Diaphanous: light and delicate almost transparent
Not to get on a major art kick, but as I was writing up Leandro Erlich’s Swimming Pool installation at P.S.1 Contemporary Art Center today for another outlet, I realized how badly I wanted to see the exhibit. The video above gives a better context for the installation than some of the photographs. While the still shots are certainly interesting, they don’t allow for a sense of the water’s movement over the diaphanous plexiglass sheet dividing the upper and lower levels of the exhibit. Upon entering from the top level, you’ll feel like you’re standing on the deck of your average swimming pool, except through the water you can see people strolling across the bottom of the pool. Entering on the lower level of this installation, the watery roof is reminiscent of a part of the Atlanta Aquarium where a transparent tunnel leads under the giant fishtank where this guy lives:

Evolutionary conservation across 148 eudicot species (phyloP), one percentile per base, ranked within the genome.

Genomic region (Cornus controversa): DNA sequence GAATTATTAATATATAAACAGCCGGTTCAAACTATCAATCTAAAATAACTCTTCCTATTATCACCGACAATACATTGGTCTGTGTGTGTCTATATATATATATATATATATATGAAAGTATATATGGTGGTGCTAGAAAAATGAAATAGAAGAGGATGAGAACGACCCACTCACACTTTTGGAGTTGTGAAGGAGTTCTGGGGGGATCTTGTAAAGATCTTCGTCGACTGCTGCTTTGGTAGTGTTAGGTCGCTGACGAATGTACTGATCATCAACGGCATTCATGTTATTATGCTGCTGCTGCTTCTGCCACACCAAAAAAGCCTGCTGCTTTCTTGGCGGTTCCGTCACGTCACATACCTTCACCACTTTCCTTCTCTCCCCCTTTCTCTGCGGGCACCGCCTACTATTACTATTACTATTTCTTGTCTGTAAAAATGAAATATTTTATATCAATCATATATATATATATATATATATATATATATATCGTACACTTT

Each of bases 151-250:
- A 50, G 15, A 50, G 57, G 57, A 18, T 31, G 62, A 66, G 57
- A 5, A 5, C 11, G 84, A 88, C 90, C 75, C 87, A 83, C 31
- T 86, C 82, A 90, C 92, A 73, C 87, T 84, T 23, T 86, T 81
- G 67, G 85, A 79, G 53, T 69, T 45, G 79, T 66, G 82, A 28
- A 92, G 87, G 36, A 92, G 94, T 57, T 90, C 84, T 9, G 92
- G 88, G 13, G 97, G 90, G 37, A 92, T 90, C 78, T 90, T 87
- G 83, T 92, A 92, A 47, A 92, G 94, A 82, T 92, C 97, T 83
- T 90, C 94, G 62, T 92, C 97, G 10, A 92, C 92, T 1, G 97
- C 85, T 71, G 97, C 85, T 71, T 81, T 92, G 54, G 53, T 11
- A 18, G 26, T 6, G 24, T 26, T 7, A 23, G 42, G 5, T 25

Which is all by way of saying, I never tire of bizarre installation pieces (except for the Waterfalls, but that’s a diatribe for another day). Be they Damien Hirst’s preserved Shark at the Met, the swimming pool above or even the New York Earth Room, which is literally a room in SoHo filled with dirt, I enjoy seeing objects outside of their natural contexts, so as to consider it differently than I already have. But many people disagree and these sorts of wacky exhibits tend to incite controversy about the nature and purpose of art. Go take a splash in the pool at P.S.1, and let me know what you think.